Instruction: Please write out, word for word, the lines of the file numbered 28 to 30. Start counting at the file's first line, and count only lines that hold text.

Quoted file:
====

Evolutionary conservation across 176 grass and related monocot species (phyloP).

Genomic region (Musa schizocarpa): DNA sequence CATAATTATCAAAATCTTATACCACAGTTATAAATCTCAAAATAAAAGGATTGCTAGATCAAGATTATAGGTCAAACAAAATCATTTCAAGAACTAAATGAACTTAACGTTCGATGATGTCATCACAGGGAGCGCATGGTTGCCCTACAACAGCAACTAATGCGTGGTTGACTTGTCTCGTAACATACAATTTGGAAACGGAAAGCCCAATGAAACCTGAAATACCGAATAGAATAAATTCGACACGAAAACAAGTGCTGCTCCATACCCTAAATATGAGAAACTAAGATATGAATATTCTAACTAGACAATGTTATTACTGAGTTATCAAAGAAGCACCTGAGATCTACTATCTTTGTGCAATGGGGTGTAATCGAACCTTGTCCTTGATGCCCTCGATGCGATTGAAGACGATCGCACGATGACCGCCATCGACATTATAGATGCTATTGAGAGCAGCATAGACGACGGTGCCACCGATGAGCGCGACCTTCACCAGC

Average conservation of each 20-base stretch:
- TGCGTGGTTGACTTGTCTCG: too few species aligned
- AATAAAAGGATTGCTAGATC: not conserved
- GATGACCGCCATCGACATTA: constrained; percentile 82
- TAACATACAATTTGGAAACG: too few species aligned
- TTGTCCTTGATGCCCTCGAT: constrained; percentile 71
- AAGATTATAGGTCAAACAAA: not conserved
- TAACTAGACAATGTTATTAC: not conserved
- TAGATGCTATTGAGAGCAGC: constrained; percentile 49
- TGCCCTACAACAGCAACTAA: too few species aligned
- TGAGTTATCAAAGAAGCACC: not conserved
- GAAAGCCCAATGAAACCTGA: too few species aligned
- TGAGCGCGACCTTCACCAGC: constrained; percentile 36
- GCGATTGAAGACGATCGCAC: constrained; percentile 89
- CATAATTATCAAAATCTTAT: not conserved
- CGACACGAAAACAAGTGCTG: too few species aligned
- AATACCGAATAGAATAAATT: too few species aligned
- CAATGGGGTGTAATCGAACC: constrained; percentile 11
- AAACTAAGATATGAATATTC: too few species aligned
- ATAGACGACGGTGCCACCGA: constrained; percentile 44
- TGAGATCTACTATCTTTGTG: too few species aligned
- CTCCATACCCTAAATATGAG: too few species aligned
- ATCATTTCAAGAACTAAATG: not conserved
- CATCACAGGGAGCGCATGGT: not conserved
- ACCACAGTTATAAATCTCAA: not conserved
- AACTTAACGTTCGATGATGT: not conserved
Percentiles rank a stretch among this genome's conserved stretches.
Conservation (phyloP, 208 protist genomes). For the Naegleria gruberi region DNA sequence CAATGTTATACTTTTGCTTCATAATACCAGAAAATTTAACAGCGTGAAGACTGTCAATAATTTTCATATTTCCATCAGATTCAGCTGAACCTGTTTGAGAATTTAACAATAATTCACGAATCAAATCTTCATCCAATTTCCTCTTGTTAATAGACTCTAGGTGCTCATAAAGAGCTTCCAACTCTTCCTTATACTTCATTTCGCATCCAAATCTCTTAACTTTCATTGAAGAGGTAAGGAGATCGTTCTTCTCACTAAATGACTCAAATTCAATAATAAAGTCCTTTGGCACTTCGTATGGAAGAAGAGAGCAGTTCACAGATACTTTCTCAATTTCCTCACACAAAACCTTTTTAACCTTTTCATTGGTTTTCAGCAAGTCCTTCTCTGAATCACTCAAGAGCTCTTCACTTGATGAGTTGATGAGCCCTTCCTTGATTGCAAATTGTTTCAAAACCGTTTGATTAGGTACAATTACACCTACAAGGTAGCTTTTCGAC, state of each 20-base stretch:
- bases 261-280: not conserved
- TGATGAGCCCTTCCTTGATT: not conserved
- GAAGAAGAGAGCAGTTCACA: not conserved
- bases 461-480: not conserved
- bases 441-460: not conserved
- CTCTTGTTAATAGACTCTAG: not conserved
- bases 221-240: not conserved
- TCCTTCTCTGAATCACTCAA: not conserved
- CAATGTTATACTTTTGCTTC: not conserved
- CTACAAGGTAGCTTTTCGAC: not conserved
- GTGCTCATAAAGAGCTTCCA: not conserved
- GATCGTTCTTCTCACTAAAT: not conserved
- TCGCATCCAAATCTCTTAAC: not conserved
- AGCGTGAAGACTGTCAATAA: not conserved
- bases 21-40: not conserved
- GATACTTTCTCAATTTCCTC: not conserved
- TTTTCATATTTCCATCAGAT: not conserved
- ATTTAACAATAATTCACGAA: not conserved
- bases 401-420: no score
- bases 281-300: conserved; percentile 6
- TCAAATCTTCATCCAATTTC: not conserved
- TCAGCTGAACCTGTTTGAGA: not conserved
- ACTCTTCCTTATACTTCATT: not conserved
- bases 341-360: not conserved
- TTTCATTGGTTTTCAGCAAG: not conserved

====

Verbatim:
- AACTTAACGTTCGATGATGT: not conserved
Percentiles rank a stretch among this genome's conserved stretches.
Conservation (phyloP, 208 protist genomes). For the Naegleria gruberi region DNA sequence CAATGTTATACTTTTGCTTCATAATACCAGAAAATTTAACAGCGTGAAGACTGTCAATAATTTTCATATTTCCATCAGATTCAGCTGAACCTGTTTGAGAATTTAACAATAATTCACGAATCAAATCTTCATCCAATTTCCTCTTGTTAATAGACTCTAGGTGCTCATAAAGAGCTTCCAACTCTTCCTTATACTTCATTTCGCATCCAAATCTCTTAACTTTCATTGAAGAGGTAAGGAGATCGTTCTTCTCACTAAATGACTCAAATTCAATAATAAAGTCCTTTGGCACTTCGTATGGAAGAAGAGAGCAGTTCACAGATACTTTCTCAATTTCCTCACACAAAACCTTTTTAACCTTTTCATTGGTTTTCAGCAAGTCCTTCTCTGAATCACTCAAGAGCTCTTCACTTGATGAGTTGATGAGCCCTTCCTTGATTGCAAATTGTTTCAAAACCGTTTGATTAGGTACAATTACACCTACAAGGTAGCTTTTCGAC, state of each 20-base stretch: